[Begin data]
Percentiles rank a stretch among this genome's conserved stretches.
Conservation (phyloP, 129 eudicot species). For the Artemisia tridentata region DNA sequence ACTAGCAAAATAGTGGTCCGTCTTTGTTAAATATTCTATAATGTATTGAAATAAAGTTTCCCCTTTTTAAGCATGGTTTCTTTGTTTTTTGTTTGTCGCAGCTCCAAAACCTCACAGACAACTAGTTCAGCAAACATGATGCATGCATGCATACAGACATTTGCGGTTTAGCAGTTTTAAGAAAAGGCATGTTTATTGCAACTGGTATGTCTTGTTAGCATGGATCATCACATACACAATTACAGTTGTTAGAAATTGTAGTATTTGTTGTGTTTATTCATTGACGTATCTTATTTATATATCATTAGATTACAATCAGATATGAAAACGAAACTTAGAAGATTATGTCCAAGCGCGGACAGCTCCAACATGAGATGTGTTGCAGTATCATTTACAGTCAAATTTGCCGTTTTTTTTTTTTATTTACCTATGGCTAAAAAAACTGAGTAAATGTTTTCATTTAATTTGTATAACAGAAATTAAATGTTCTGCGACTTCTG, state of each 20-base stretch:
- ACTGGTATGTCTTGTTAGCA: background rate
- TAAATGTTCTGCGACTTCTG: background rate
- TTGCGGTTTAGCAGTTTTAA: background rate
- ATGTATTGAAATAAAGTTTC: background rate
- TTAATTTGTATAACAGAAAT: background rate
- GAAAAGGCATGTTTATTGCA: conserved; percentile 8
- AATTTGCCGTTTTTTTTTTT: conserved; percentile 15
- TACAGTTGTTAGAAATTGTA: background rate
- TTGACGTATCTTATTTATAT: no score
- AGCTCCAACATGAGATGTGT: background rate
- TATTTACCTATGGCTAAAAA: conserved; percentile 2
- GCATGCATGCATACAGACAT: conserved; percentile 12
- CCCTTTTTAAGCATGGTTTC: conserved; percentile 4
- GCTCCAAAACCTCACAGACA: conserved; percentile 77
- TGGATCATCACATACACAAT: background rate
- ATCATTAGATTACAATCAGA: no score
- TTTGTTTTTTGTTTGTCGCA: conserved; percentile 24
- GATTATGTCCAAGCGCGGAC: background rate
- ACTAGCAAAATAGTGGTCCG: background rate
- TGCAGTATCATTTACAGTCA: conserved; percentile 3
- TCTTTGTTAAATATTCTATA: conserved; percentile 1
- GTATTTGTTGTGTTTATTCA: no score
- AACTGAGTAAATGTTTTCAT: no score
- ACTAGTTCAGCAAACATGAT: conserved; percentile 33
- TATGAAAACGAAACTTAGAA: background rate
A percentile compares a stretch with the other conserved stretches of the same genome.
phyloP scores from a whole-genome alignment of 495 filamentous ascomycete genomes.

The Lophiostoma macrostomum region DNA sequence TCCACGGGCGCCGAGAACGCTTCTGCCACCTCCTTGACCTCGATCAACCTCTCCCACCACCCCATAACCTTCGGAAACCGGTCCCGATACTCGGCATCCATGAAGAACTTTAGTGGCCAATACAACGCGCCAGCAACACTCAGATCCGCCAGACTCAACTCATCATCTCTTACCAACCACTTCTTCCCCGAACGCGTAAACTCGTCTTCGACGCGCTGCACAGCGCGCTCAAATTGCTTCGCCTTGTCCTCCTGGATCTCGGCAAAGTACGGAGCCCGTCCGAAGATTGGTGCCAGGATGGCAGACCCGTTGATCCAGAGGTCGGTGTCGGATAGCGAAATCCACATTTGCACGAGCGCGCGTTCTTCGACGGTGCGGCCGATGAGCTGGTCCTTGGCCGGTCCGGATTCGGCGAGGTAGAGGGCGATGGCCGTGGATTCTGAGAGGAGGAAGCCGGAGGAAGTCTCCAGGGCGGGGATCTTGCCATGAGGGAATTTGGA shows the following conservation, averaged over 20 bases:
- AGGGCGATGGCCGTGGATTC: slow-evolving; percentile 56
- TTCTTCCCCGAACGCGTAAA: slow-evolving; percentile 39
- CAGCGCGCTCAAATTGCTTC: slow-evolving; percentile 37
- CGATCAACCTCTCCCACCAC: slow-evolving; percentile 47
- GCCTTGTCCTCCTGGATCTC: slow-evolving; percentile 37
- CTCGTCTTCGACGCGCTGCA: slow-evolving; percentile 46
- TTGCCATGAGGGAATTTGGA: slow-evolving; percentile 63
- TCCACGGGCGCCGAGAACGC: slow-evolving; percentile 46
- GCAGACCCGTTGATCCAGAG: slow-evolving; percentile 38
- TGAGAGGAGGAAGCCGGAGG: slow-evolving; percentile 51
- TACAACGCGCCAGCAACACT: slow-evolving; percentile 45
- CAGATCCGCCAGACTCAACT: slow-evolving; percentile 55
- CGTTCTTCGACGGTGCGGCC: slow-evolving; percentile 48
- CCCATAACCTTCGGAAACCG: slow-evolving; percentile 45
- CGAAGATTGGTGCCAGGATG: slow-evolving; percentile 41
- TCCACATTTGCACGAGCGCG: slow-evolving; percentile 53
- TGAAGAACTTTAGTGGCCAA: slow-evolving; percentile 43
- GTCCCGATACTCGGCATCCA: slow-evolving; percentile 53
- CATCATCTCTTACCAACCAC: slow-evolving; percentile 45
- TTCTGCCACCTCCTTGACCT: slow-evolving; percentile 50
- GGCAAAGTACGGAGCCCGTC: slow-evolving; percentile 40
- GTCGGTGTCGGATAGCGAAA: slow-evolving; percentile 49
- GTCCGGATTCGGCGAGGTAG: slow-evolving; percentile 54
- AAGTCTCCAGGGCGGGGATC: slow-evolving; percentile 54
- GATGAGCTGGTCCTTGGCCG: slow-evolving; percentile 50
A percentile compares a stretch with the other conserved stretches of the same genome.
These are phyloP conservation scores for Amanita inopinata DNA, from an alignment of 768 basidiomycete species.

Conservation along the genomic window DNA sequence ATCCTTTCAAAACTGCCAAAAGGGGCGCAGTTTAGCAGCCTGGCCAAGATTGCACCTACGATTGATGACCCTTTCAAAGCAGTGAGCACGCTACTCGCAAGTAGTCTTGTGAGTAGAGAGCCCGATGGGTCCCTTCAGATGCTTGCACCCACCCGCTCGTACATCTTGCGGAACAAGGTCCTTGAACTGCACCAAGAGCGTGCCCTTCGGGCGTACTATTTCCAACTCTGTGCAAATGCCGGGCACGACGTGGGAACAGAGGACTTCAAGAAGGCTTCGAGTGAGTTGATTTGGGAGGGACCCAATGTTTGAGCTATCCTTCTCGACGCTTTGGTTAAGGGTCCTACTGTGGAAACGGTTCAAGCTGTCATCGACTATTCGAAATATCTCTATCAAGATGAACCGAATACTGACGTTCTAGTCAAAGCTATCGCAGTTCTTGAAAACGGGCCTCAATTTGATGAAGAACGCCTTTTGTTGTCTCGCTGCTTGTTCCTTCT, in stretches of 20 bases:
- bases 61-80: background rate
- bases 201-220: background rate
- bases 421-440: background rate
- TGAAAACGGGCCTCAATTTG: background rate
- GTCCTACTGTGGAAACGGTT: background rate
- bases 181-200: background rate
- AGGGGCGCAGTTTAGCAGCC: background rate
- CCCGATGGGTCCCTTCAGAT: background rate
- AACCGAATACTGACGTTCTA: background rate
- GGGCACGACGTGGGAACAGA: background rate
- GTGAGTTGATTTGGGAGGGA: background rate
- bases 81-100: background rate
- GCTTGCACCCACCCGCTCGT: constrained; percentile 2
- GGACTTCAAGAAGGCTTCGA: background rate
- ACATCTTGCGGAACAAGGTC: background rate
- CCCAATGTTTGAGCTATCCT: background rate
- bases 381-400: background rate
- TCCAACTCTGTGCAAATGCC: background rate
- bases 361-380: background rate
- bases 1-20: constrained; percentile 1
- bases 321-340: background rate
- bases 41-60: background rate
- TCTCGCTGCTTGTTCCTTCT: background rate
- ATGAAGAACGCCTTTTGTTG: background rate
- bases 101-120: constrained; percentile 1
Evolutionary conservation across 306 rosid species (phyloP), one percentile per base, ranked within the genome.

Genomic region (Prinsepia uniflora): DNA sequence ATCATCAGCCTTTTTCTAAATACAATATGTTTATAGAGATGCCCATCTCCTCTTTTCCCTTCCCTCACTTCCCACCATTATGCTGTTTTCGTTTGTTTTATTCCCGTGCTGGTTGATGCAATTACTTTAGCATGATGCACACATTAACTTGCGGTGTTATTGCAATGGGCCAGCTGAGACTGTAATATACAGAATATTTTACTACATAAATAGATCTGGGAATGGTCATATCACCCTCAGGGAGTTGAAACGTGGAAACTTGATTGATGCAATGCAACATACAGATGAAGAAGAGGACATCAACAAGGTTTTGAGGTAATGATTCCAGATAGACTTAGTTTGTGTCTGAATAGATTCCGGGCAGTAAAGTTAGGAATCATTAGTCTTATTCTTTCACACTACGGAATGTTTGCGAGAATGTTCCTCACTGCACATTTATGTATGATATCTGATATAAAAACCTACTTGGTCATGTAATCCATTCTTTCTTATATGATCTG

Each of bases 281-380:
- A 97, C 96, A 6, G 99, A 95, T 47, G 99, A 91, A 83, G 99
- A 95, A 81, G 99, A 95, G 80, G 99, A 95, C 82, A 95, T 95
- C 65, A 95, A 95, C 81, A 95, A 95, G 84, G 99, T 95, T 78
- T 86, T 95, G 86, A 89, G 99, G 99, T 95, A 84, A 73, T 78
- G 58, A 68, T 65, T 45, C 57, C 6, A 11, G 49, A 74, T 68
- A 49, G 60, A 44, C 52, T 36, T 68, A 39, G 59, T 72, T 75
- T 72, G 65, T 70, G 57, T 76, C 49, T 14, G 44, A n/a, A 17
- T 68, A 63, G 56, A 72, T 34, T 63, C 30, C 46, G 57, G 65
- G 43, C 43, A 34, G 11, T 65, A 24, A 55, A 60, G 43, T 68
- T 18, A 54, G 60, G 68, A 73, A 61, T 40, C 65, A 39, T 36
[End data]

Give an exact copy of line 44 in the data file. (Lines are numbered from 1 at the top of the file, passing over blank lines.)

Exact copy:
- CCCATAACCTTCGGAAACCG: slow-evolving; percentile 45